Unhealthy dietary habits:

Selection of deep-fried, oily, greasy, spicy, raw, and/or cold food, caffeinated and carbonated drinks, an increased frequency of having these for 3-4 times/week. Diet plays a significant role in ensuring effective and efficient digestion function in individuals. Regular preference for these foods will impede digestion and aggravate acid reflux symptoms.

Sub-mental health state:

Feeling frustrated, depressed, and/or experiencing anxiety (mainly negative vibes) on most occasions or feeling emotionally stress from work, social environment and not having a healthy channel to let out these emotions via exercise, counseling etc. will cause stagnation to energy circulation and in turn prevent smooth Qi and Blood circulation flow in the body.    

Poor sleep quality and quantity:

Consistently having insufficient sleep quality and quantity and sleeping late after 12am prevent the body and mind to enter a good rest and recovery state.

Your homework/takeaway:

Remember your 3 Rs.

  1. Eat at regular timing, preferably within the advised timeframe: Breakfast from 7am-9am, Lunch from 11:30am-1:30pm, Dinner from 5:30pm-7:30pm.
  2. Eat a regular portion of food – for your main meals (especially for your lunch and dinner), it is good to stick with a quarter, quarter, half rule – ¼ plate whole grains, ¼ plate proteins, ½ vegetables and fruits.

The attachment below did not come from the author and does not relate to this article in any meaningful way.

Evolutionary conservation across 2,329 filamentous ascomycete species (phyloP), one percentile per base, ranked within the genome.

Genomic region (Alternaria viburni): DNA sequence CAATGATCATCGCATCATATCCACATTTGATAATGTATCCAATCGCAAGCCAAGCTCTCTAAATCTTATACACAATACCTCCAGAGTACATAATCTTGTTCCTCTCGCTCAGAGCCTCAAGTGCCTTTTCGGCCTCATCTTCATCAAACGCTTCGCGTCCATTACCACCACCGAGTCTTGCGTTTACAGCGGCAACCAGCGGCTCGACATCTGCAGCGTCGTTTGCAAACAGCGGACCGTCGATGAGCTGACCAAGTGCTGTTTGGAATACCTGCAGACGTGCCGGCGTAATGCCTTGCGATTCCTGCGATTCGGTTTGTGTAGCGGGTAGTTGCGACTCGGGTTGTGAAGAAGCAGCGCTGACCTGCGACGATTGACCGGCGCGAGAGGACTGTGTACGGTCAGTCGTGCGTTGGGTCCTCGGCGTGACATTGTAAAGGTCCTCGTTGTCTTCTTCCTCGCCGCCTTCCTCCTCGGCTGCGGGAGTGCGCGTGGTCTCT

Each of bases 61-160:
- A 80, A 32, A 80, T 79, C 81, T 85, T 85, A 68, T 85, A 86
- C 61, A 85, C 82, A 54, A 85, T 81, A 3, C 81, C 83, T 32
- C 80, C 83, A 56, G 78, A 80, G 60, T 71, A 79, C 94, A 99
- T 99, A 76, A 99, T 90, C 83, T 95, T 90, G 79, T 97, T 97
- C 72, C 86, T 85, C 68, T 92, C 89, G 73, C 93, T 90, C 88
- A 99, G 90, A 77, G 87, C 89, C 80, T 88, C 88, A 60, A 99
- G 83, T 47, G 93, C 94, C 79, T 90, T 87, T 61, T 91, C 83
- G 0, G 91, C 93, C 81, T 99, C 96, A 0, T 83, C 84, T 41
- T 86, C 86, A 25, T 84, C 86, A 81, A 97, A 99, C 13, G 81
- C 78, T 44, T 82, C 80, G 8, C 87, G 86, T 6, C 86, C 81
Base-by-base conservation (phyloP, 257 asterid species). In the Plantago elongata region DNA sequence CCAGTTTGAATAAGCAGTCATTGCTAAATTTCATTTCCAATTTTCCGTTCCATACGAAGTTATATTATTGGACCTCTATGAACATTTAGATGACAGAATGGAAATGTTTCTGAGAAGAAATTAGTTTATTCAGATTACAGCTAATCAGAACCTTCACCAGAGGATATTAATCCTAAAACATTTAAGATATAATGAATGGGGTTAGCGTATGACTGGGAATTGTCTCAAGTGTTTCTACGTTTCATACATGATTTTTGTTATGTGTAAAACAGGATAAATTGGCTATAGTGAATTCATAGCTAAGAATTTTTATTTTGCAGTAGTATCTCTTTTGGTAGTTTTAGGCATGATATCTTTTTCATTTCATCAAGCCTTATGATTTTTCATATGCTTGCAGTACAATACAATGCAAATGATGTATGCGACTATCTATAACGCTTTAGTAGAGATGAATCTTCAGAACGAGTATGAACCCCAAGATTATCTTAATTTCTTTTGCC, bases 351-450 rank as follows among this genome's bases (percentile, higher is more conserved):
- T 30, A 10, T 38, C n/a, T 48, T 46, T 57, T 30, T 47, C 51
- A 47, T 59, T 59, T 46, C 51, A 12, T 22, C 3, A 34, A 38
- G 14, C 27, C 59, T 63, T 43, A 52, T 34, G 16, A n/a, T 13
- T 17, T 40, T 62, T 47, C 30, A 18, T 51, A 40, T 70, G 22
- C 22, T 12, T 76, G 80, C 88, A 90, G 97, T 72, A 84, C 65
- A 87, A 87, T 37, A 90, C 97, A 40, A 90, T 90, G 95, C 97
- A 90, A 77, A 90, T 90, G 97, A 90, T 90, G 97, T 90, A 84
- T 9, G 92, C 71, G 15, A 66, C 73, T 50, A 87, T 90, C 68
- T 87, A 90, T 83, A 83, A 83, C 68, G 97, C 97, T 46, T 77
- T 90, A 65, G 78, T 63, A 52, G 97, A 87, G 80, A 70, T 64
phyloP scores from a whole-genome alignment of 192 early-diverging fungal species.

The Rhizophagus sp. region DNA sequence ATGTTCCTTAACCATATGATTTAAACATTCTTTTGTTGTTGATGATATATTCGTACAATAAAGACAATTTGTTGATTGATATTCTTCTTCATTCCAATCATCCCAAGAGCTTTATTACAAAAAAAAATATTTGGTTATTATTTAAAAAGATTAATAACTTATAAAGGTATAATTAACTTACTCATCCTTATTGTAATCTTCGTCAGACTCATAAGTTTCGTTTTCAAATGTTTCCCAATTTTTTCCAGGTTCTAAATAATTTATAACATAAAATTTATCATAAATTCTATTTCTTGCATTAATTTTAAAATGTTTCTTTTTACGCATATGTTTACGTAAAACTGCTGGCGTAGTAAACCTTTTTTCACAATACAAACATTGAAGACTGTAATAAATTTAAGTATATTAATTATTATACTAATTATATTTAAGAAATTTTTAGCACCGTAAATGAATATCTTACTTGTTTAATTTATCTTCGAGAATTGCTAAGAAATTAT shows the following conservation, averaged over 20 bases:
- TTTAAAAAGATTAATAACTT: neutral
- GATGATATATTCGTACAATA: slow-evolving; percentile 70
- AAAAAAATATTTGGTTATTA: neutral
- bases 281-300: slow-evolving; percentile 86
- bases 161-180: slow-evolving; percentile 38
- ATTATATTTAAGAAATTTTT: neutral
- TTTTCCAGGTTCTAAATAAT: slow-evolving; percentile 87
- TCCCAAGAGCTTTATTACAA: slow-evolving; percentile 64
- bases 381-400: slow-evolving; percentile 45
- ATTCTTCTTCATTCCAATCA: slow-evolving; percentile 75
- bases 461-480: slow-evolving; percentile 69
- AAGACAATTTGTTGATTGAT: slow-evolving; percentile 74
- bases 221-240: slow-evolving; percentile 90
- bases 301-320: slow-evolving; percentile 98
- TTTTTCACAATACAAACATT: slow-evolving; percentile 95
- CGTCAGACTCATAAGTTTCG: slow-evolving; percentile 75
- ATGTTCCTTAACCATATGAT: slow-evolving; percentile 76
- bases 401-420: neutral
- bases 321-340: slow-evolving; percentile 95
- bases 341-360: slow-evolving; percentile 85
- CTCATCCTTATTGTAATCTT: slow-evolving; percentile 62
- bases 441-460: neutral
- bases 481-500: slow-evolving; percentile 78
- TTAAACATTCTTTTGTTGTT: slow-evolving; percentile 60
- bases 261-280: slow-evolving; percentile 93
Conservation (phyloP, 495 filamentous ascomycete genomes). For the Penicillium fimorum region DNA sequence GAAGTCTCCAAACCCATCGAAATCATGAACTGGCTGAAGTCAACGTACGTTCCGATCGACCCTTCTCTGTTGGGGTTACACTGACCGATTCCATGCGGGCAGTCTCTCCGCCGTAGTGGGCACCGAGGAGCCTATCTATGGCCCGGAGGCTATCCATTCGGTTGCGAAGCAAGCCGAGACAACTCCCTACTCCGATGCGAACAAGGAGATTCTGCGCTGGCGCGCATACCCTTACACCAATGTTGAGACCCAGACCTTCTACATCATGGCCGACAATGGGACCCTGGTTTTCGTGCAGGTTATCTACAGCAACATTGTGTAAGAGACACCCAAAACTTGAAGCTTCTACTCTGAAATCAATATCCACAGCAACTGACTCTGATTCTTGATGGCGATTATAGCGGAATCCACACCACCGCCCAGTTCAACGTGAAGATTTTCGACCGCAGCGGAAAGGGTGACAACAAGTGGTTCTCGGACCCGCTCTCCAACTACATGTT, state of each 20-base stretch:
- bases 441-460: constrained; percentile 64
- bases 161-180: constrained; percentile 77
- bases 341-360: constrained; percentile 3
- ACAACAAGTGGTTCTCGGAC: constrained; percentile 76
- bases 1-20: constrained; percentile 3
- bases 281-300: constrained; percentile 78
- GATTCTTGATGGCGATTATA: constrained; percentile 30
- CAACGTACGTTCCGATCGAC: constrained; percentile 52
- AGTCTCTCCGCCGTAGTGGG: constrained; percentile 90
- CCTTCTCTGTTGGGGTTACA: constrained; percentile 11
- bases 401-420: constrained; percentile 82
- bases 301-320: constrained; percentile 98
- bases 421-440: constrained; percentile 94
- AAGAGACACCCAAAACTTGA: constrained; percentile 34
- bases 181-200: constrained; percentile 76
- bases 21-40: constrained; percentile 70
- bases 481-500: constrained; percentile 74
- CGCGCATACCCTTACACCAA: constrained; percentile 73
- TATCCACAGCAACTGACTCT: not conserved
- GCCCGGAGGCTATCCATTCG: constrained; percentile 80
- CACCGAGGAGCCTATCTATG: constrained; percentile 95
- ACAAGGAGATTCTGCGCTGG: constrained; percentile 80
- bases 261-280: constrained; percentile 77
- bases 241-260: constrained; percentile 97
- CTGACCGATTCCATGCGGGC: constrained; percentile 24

3. Always be regular with your food selection – your choice matters. Always go for fresh ingredients, reduce intake on a sugary diet, desserts, oily, greasy, spicy food, and processed food items.

Diet modification – You are what you eat.

  • If you are a coffee lover and you must have your coffee fix in the morning, please do not have it on an empty stomach – do consider having it together with a wholegrain toast or oatmeal.
  • Reduce caffeinated beverages, cow’s milk, and dairy products (cheese, yoghurt, butter, and cream).
  • Select gluten-free ingredients: wholegrain, multigrain, brown rice instead of refined white rice.
  • Select anti-inflammatory food which is richly packed with natural antioxidants and high in polyphenols. E.g., Green leafy vegetables, a Mediterranean diet which largely includes fruits, vegetables, nuts, whole grains, fish, and healthy oils.
  • Be aware of your trigger-food diets. It will be good if you are able to do a food map, to identify food sources which will cause the trigger.

Breathe right – Be conscious on how you breathe.

Slow down your breathing pace and regulate it by inhaling and exhaling slowly and gradually. Explore diaphragmatic breathing (also known as abdominal breathing) and consider doing it mindfully by relaxing your neck and shoulder, closing your mouth and inhale through your nose, to feel for an inflated abdomen when it is done correctly. This encourages optimal oxygen exchange, which enables your cells to receive more oxygen and to achieve a calm and relax state. If possible, do this exercise every night before you turn in to sleep.